Let’s examine a recent, all-too-familiar scene. You are sitting on your couch, unable or unwilling to go outside for fear of the coronavirus germs that have forced everyone into isolation. Bored to the point of devastation, you rack your brain for something to do. You’ve seen all of the buzzworthy TV shows like “Game of Thrones” and “Riverdale.” But TV seems like the only feasible option right now, so you reach for the remote anyway. After a few minutes of scrolling aimlessly, you remember “,” an old cartoon comedy favorite from your childhood. Smiling, you type the title into the search bar and spend a few blissful hours immersed in its wacky world.
As media in America becomes increasingly scrutinized through the lens of political correctness, it’s difficult for comedy to withstand the test of time. Rewatching shows from a mere five years ago will often reveal jokes rife with homophobia, transphobia, racism and misogyny.
However, some shows and movies endure, with a comedic value that is simple yet funny for viewers of all ages. One such show is “Total Drama.” The comedy of the show doesn’t rely on cultural context or shock value for entertainment. Instead, it places young cartoon characters with varied personalities on a reality show and lets the jokes write themselves.
“Total Drama” is a Canadian show that first aired in 2007 and ran until 2014. It is a parody of the hit reality series “,” where people compete for a large sum of money by completing challenges and voting one player off the show at the end of each week.
The only difference between the two shows is that competitors on “Total Drama” are animated, and therefore not real people. Yet the thrill of watching skill or endurance-based challenges remains, as well as the cutthroat style of play in which people form alliances and vote off their friends and even lovers.
The first season of “Total Drama” takes place on an island, hence the original name “Total Drama Island.” The first episode introduces the cast of characters, which then remains generally the same for the duration of the show’s five seasons.
A big part of what makes the show so funny is the characters, many of whom have opposite personalities. For instance, there is Duncan, a delinquent sporting a green mohawk who clashes with Courtney, a type-A bossy-pants who loves order and being in charge. Each character has a definitive personality type with a fully developed backstory.
Furthermore, the characters on the show are quite diverse, as every skin color in existence is represented. There are also bodies of all shapes and sizes, and despite all of this, none of the characters seem to be aware that they look like a walking diversity pamphlet. Although the one Black woman on the show does fall into the “loud and sassy” stereotype, all other character designs steer clear of cliches. Each character is different and lovable in their own way.
As with “Survivor,” watching the show guarantees that you will grow to appreciate some characters more than others, and you’ll eventually pick a favorite to root for. My personal favorite characters are Gwen, a punk-rock loner, and Lindsay, the sweet and well-intentioned airhead.
It is endlessly entertaining to watch them grow, form relationships, fall out of relationships and strive to achieve their goal of winning the prize money. Unlike many other cartoon series, all of the events that transpire in the show are entirely realistic, aside from the characters’ durability. The players get thrown off of cliffs, attacked by bears and poisoned, but everyone comes out alive.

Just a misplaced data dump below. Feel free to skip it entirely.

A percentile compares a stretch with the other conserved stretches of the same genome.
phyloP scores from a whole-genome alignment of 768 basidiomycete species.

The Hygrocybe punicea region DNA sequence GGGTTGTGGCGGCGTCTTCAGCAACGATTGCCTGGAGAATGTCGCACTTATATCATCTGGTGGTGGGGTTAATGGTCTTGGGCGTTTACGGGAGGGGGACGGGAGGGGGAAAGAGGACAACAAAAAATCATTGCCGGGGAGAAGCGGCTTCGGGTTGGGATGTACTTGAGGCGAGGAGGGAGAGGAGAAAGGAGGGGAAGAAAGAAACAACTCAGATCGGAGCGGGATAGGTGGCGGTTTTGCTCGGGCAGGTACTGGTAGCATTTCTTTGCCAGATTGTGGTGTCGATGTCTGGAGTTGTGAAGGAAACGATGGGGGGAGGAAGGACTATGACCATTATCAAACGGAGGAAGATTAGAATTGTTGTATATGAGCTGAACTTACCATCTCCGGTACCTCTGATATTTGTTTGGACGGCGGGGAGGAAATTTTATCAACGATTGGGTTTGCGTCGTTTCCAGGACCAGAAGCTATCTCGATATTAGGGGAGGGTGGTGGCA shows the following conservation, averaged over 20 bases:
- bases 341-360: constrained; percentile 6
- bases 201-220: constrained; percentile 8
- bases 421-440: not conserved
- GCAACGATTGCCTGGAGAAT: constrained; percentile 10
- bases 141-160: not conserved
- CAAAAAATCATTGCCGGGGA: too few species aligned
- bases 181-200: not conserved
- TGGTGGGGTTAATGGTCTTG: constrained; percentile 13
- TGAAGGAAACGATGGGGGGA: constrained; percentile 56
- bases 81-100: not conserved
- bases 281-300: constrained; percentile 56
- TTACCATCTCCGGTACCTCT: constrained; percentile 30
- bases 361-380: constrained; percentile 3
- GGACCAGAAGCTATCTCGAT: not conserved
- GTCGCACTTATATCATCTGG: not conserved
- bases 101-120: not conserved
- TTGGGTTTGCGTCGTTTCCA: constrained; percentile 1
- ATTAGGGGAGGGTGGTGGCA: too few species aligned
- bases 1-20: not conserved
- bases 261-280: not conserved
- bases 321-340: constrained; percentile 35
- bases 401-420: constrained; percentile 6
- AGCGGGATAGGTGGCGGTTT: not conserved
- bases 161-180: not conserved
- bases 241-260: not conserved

Another aspect of the show that sets it apart from other comedy or cartoon series is the frequent breaking of the fourth wall. Each character speaks directly to the camera, reflecting upon the events that transpire and revealing secrets.
There are also many funny scenes in which the “camera crew” extends an arm in front of the “camera” to grab a pizza box or wave hello. The characters regularly reference the camera’s presence, and the host of the competition, Chris, frequently mentions “pre-production interns.” These details create the sense that the show is thorough, and it also allows viewers to forget that it’s anything other than 100% real.
It is no coincidence that the show feels real because the producers and writers extensively studied what teenagers did and did not like about reality TV when creating the series. The result is a lack of boring characters and an abundance of satisfying scenes.
If you find yourself hoping that two characters will end up together, or that one character will get revenge on another, chances are that is exactly what will happen. Yet the show is far from predictable; each season’s winners seem to come completely out of nowhere in the best way. There is never a clear underdog or champion because each character has many major flaws and strengths.
While many older TV shows contain problematic content or are simply not funny anymore, “Total Drama” retains all of its former comedic flair. With characters that are as likable as they are different, anyone watching will be able to identify with at least one competitor on the animated survival series.
Exaggerated cutscenes and consistent fourth wall breaks make the show exciting. And the promise of prize money at the end keeps the players as well as the audience enchanted. When searching for a lazy afternoon activity, as many are during this seemingly-endless pandemic, “Total Drama” is the perfect cocktail of funny and thrilling to keep you clicking “play next episode.”